July 15, 2015
Due to the deteriorating security situation along certain areas of the Saudi-Yemeni border, U.S. citizens should consider carefully the implications for their personal security before attempting to cross the Saudi Arabian border from Yemen.
Border crossing points have increasingly been targets of violence, including small arms and mortar fire. The only crossing point currently open is the border crossing at Wadiyah. Wadyiah is only officially open from 7:00 a.m. to 3:00 p.m., but is not staffed or designed to handle large numbers. The location is extremely remote and has been described as overcrowded and chaotic. Travelers report sleeping outdoors for days in some cases. There is little to no access to food, water, shelter, and other essentials. There have been reports of violence in the surrounding areas as well. U.S. citizens have reportedly been singled out for extra attention at some checkpoints in the interior of Yemen on the way to the border. Please review the potential risks involved before planning your travel.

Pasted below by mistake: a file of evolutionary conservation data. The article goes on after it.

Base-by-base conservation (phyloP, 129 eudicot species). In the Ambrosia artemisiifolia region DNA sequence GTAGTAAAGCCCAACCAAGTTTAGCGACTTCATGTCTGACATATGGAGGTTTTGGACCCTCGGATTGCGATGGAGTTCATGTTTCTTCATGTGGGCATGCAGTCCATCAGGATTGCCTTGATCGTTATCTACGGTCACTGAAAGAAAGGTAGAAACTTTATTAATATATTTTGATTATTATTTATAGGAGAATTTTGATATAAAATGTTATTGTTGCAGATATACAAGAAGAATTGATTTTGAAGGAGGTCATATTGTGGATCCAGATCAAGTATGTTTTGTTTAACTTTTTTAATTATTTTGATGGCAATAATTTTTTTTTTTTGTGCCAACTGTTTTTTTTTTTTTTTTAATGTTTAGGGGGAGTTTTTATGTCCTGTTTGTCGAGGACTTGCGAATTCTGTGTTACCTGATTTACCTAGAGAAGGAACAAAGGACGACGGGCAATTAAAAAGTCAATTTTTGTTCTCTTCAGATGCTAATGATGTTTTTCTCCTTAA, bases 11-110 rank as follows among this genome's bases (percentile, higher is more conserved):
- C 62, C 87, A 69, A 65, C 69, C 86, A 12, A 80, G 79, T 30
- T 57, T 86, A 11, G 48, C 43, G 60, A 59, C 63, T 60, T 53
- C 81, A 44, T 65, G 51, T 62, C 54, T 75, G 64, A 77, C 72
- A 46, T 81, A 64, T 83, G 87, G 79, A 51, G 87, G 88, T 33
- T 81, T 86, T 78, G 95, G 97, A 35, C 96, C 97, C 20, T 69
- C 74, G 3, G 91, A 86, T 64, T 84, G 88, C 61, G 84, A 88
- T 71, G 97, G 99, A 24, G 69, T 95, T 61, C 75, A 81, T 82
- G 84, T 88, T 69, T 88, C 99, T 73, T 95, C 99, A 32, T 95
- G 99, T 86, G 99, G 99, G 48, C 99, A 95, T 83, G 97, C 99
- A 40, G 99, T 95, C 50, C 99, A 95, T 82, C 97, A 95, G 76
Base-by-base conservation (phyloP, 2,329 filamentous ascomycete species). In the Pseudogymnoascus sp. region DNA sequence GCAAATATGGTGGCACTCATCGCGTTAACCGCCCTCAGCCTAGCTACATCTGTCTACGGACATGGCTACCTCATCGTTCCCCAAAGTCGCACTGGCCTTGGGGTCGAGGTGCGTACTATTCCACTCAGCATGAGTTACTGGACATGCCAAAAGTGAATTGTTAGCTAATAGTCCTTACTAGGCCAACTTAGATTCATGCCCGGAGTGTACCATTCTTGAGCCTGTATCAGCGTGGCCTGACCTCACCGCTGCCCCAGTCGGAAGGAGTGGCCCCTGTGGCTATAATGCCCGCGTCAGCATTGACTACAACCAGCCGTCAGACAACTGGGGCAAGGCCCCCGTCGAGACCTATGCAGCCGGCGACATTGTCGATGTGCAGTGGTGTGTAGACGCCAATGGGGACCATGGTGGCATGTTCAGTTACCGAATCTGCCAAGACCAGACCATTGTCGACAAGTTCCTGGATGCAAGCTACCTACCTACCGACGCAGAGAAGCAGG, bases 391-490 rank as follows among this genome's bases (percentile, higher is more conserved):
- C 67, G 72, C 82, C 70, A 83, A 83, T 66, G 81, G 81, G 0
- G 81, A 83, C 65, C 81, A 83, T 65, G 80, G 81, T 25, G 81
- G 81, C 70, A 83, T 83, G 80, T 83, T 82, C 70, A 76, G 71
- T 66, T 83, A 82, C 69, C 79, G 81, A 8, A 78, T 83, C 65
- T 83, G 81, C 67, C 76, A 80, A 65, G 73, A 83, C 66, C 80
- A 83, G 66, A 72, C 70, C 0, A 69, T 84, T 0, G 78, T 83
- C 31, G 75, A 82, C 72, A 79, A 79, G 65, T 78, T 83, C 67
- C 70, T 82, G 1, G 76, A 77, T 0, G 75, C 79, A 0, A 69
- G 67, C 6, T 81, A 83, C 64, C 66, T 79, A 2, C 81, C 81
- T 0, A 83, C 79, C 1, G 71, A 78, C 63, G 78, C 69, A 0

Please note that U.S. government personnel are restricted from traveling within 50 miles of the border. The U.S. Embassy in Sana’a temporarily suspended its operations as of February 2015. Consequently, the U.S. Mission in Saudi Arabia would only be able to provide very limited assistance to U.S. citizens in those areas.
Commercial flights out of Yemen may be available. Please check the Yemen Crisis Webpage below for more details.
There may be delays at the border for visa processing that will take several hours. Many travelers are refused entry or exit into Saudi Arabia. It is also reported that travelers are required to pay a fee of 100 Saudi Riyals (27 USD) to leave Yemen. Travelers are recommended to obtain a police pass from the Yemen Interior Ministry or tourism police if possible; otherwise they may face difficulties at government checkpoints inside Yemen. Contact us at +966 12-667-0080 if there is any trouble at the border. We also ask that you let us know when U.S. citizens safely leave Yemen and provide information about the trip that might be useful to other travelers.
If you do enter Saudi Arabia, you will need a plan for where to go next. Saudi Arabia will not permit you to stay in the country without official sponsorship from a legal resident of Saudi Arabia.
Additional resources for U.S. citizens in Yemen can be found on our Yemen Crisis webpage, in our Travel Warning for Yemen, and in our Country Specific Information for Yemen. For further inquiries, please email YemenEmergencyUSC@state.gov.